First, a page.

The New England WormBoss Producer Demonstration Site project was run from 2016 to 2019 and was funded under Meat and Livestock Australia’s Producer Demonstration Site Program. The project directly assisted producers to implement the WormBoss program and let other local producers watch on and see the results.
Alan and Kim Newton run the 460-hectare property, Wondilla, north west of Emmaville. Being on the north western reaches of the New England Tableland they experience all the problems of barber’s pole worm without the benefit of an extended cold period that would stop worm development for a few months.
They joined the WormBoss project to improve worm control in their prime lamb operation, in which they join 850 first cross ewes to Poll Dorset rams.
Their first job was a drench resistance test. Kim said, “We found it fairly easy to do though it does take a bit of time, but the results were very useful as we now know quite a few drenches are not as effective as we had hoped.”
Alan said, “We hadn’t done a comprehensive test like this before because we didn’t know what was involved and didn’t realise what it could tell us; we’ll be doing another one soon to see how our remaining drenches are going.”
Alan and Kim have about 40% of their country cropped with lucerne, oats and beans, with the balance being native pastures oversown with clovers. They attempted to prepare low worm-risk paddocks for both their weaners and their lambing ewes.
Alan said, “We found preparing weaning paddocks fairly easy as it fits with our cropping operations and we’ll continue this with 100% of those paddocks, as it’s very useful. But we just couldn’t prepare lambing paddocks because we needed to graze our lucerne at critical times during the preparation period.”
The Newtons also use Barbervax® vaccine. “We had a lot of barbers’ pole worm problems because we didn’t realise the extent of drench resistance until we did the DrenchTest. Barbervax has been very useful and takes a lot of pressure off those drenches. I think it also helps the sheep to develop their own resistance too, because they are not being quickly overwhelmed by worms,” said Alan.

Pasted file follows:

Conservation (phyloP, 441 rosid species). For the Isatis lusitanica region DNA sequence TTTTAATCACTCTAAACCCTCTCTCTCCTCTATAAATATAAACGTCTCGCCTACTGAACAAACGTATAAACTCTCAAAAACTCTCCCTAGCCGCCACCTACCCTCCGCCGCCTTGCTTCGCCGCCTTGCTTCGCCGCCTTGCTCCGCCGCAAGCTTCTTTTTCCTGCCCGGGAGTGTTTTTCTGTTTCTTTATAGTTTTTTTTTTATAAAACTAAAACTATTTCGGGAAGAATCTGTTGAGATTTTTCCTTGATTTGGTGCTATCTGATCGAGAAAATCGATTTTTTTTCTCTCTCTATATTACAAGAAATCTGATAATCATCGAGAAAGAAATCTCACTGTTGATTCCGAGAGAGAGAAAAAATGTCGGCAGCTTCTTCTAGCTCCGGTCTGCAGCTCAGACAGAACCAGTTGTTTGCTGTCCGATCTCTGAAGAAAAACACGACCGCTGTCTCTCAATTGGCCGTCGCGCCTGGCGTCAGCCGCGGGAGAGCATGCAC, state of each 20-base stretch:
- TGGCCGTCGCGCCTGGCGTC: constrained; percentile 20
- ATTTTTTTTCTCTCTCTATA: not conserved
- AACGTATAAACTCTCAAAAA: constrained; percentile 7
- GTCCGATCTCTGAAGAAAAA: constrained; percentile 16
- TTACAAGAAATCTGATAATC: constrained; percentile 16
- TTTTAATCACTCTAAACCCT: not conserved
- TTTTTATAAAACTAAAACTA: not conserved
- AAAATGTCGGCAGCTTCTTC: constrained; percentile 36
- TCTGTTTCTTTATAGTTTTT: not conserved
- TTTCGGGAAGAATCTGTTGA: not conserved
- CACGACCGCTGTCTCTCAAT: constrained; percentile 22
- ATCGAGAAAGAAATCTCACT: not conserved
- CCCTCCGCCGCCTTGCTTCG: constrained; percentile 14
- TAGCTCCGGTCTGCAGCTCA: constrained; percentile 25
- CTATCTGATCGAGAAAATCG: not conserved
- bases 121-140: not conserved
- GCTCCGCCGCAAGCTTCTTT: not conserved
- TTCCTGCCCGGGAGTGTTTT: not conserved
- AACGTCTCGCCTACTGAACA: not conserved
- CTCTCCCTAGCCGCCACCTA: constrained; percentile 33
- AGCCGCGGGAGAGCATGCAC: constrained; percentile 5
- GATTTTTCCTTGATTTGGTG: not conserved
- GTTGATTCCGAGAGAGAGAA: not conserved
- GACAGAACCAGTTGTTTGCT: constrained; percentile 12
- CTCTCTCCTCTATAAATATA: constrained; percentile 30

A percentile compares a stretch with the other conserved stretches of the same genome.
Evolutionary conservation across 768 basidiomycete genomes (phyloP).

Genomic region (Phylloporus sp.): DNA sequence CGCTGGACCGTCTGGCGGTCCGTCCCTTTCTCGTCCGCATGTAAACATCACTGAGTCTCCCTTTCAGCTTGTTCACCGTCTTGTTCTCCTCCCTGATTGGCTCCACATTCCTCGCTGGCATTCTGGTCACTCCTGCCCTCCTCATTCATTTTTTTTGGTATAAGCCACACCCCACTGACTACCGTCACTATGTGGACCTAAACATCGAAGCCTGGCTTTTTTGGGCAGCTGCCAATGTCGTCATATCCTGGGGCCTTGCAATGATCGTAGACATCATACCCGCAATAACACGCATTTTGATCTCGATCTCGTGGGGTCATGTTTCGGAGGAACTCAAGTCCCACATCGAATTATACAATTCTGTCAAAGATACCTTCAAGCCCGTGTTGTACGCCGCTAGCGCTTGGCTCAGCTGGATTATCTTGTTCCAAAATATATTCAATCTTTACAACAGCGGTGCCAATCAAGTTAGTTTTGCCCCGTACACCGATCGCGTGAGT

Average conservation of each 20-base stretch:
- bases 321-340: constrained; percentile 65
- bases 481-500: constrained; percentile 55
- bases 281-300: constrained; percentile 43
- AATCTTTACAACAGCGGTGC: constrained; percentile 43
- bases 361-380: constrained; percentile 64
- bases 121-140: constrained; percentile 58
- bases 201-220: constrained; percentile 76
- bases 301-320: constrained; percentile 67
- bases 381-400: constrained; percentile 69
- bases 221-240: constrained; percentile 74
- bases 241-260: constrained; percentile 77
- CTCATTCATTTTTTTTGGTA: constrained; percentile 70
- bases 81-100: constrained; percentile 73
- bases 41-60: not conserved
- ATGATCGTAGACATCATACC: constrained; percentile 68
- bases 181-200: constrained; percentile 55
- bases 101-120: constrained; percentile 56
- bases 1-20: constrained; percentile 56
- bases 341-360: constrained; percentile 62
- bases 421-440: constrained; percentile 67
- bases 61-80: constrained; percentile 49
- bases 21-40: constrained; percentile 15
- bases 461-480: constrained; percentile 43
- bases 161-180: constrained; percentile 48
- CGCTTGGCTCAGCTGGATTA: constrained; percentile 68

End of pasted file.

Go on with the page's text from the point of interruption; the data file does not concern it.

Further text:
Deb Maxwell, ParaBoss Executive Officer, and manager of the project, said, “Immunity developed from Barbervax is a little different from the natural immunity a sheep builds to barber’s pole worms because they are being exposed to different antigens, but while ever they get a low continual challenge, which Barbervax allows, they can build their own immunity as well.”
Kim said, “We regularly do worm egg counts and it’s always the basis of our drenching decisions. But getting samples to the post office from here is inconvenient and then it takes a couple of days in the post to get to the lab, so we do about 80% of the tests on farm and of course that’s also a big cost saving and we have an immediate result.
“We often test and find a drench isn’t needed, so we’re confident that we can do other jobs instead of drenching and know there’s no immediate problem.”
Alan and Kim also breed for worm resistance to help lambs get through to sale weights with the least worm issues. They buy replacement ewes with unknown resistance, but their Poll Dorset rams are all at least -30 for Worm Egg Count ASBV.
“We buy from a New England breeder whose sheep are not only highly resistant to worms, but also have great breeding values for growth and birth weight,” said Alan.
Alan and Kim found that participation in the project was quite helpful and that they were now fairly confident they could cost-effectively control worms in their sheep.